Ousted Egyptian President Mubarak leaves Prison

Ousted Egyptian President Hosni Mubarak has been released from prison, following a court order.
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Egypt’s state TV reported that a medical helicopter flew him from the Torah prison to a military hospital, both in Cairo.

The release of Mubarak, 85, who ruled Egypt with an iron fist and was overthrown in 2011 as the Arab Spring swept away Arab leaders, has angered many people and protests are anticipated after prayers on Friday.

Mubarak, who had been sentenced to life imprisonment for corruption, was on Wednesday ordered by a court to be released on bail as further investigations into the charges continued.

This gave credence to the assertion by the Muslim Brotherhood, the organisation to which ousted President Mohammed Morsi belongs, that the military was back in power and wanted to reverse the 2011 revolution.

The local media said the court ruling did not mean that he had been acquitted of the corruption charges. He is also facing a retrial for the killing of protesters in 2011.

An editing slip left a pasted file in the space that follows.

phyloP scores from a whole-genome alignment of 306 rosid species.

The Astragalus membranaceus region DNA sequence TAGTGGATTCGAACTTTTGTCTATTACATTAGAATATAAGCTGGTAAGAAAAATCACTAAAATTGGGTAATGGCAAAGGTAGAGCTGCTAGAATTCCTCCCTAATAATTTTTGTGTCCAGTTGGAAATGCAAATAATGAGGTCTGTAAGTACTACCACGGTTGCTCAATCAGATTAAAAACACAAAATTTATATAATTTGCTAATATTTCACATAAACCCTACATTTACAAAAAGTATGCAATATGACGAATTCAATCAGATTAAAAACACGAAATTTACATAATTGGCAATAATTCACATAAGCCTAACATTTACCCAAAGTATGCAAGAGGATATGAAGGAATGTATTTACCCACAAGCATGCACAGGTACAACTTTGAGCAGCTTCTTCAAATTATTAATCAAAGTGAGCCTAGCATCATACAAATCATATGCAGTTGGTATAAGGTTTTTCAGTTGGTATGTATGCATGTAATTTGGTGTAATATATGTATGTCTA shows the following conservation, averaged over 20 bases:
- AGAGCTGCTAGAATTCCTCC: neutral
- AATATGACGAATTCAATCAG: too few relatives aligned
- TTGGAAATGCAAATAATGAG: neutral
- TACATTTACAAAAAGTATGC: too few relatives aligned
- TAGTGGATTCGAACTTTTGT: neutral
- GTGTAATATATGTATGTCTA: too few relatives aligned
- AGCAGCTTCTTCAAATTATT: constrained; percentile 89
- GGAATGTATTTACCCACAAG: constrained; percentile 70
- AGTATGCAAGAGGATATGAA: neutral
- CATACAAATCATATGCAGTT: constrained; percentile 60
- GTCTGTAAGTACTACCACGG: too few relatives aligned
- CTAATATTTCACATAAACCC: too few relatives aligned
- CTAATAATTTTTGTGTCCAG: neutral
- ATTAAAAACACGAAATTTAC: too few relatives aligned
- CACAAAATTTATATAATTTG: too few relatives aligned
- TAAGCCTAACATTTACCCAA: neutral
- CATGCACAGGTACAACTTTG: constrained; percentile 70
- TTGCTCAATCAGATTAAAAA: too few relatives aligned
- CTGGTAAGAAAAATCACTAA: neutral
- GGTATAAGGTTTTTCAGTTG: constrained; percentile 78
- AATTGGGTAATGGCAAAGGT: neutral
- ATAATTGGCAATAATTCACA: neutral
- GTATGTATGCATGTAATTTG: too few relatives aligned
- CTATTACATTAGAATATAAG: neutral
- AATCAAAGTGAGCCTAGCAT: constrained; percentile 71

Egypt has been thrown into a state of confusion since 3 July when the military removed Morsi from power after tens of thousands of people flocked to Tahrir Square demanding his departure.

A series of clashes between supporters of the Muslim Brotherhood and security forces have claimed the lives of more than 800 people in one week.

A state of emergency has been imposed on the North African country while a night curfew is in force following the 14 August bloody clampdown on pro-Morsi and anti-coup supporters who held sit-ins in two camps in Cairo for about six weeks demanding Morsi’s reinstatement.

More than 630 people were officially said to have died on that day while the Muslim Brotherhood has put the figure at more than 2,000.

Meanwhile, the crackdown on the Muslim Brotherhood by the Egyptian military continued on Thursday when the group’s spokesman, Ahmed Aaref, was arrested and taken to prison.

The Egyptian media reported that Aaref was arrested in the early hours of Thursday in the capital city of Cairo and taken under heavy security to Torah Prison.

The Muslim Brotherhood’s spokesman now joins a growing list of the group’s leadership and members now under custody.

Group’s spiritual leader Mohamed Badie, Deputy Khirate Shater and Islamic preacher Safwat Hegazi are among the over 100 Muslim Brotherhood members who were arrested earlier.

Morsi, elected under a party that flew the group’s banner, is also in detention, following his ouster by the military.

The arrests of Muslim Brotherhood’s leader and members, as well as hints of the interim government looking at the legal framework for its dissolution, sets the stage for an all-out bitter clash between the military and the movement, which was banned some 60 years ago but worked underground.

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